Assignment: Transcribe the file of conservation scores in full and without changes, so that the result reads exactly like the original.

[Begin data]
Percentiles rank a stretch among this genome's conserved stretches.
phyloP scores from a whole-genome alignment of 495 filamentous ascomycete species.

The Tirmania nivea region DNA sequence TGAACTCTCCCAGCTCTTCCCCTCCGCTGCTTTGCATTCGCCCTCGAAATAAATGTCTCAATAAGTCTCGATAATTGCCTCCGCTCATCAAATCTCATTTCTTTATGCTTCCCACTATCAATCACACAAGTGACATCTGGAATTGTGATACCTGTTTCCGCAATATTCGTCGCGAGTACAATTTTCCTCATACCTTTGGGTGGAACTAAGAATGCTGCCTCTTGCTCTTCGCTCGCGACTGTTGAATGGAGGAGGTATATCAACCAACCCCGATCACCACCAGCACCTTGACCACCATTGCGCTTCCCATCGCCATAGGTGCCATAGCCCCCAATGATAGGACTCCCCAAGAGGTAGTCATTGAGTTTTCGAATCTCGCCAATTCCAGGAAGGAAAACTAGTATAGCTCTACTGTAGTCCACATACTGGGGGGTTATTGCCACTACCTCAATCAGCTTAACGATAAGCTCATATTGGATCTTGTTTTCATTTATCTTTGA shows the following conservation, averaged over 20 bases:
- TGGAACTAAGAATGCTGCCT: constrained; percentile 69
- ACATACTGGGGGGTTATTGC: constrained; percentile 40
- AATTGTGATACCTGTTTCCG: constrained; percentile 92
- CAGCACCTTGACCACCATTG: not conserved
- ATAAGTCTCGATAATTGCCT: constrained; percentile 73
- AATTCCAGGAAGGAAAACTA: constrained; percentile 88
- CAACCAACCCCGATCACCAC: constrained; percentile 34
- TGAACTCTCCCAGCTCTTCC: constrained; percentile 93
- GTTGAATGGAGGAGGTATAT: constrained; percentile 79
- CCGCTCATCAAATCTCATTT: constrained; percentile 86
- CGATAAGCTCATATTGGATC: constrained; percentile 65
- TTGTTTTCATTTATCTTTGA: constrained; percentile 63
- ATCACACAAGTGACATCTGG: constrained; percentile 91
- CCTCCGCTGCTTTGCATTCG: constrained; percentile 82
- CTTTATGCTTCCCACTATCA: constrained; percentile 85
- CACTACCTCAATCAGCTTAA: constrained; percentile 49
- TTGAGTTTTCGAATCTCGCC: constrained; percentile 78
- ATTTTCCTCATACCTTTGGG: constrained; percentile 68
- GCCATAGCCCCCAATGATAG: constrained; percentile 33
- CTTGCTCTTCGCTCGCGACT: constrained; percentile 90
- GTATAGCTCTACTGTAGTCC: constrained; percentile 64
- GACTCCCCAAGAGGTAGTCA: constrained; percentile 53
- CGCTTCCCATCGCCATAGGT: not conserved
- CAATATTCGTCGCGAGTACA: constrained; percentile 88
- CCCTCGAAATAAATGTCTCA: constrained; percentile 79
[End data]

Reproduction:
Percentiles rank a stretch among this genome's conserved stretches.
phyloP scores from a whole-genome alignment of 495 filamentous ascomycete species.

The Tirmania nivea region DNA sequence TGAACTCTCCCAGCTCTTCCCCTCCGCTGCTTTGCATTCGCCCTCGAAATAAATGTCTCAATAAGTCTCGATAATTGCCTCCGCTCATCAAATCTCATTTCTTTATGCTTCCCACTATCAATCACACAAGTGACATCTGGAATTGTGATACCTGTTTCCGCAATATTCGTCGCGAGTACAATTTTCCTCATACCTTTGGGTGGAACTAAGAATGCTGCCTCTTGCTCTTCGCTCGCGACTGTTGAATGGAGGAGGTATATCAACCAACCCCGATCACCACCAGCACCTTGACCACCATTGCGCTTCCCATCGCCATAGGTGCCATAGCCCCCAATGATAGGACTCCCCAAGAGGTAGTCATTGAGTTTTCGAATCTCGCCAATTCCAGGAAGGAAAACTAGTATAGCTCTACTGTAGTCCACATACTGGGGGGTTATTGCCACTACCTCAATCAGCTTAACGATAAGCTCATATTGGATCTTGTTTTCATTTATCTTTGA shows the following conservation, averaged over 20 bases:
- TGGAACTAAGAATGCTGCCT: constrained; percentile 69
- ACATACTGGGGGGTTATTGC: constrained; percentile 40
- AATTGTGATACCTGTTTCCG: constrained; percentile 92
- CAGCACCTTGACCACCATTG: not conserved
- ATAAGTCTCGATAATTGCCT: constrained; percentile 73
- AATTCCAGGAAGGAAAACTA: constrained; percentile 88
- CAACCAACCCCGATCACCAC: constrained; percentile 34
- TGAACTCTCCCAGCTCTTCC: constrained; percentile 93
- GTTGAATGGAGGAGGTATAT: constrained; percentile 79
- CCGCTCATCAAATCTCATTT: constrained; percentile 86
- CGATAAGCTCATATTGGATC: constrained; percentile 65
- TTGTTTTCATTTATCTTTGA: constrained; percentile 63
- ATCACACAAGTGACATCTGG: constrained; percentile 91
- CCTCCGCTGCTTTGCATTCG: constrained; percentile 82
- CTTTATGCTTCCCACTATCA: constrained; percentile 85
- CACTACCTCAATCAGCTTAA: constrained; percentile 49
- TTGAGTTTTCGAATCTCGCC: constrained; percentile 78
- ATTTTCCTCATACCTTTGGG: constrained; percentile 68
- GCCATAGCCCCCAATGATAG: constrained; percentile 33
- CTTGCTCTTCGCTCGCGACT: constrained; percentile 90
- GTATAGCTCTACTGTAGTCC: constrained; percentile 64
- GACTCCCCAAGAGGTAGTCA: constrained; percentile 53
- CGCTTCCCATCGCCATAGGT: not conserved
- CAATATTCGTCGCGAGTACA: constrained; percentile 88
- CCCTCGAAATAAATGTCTCA: constrained; percentile 79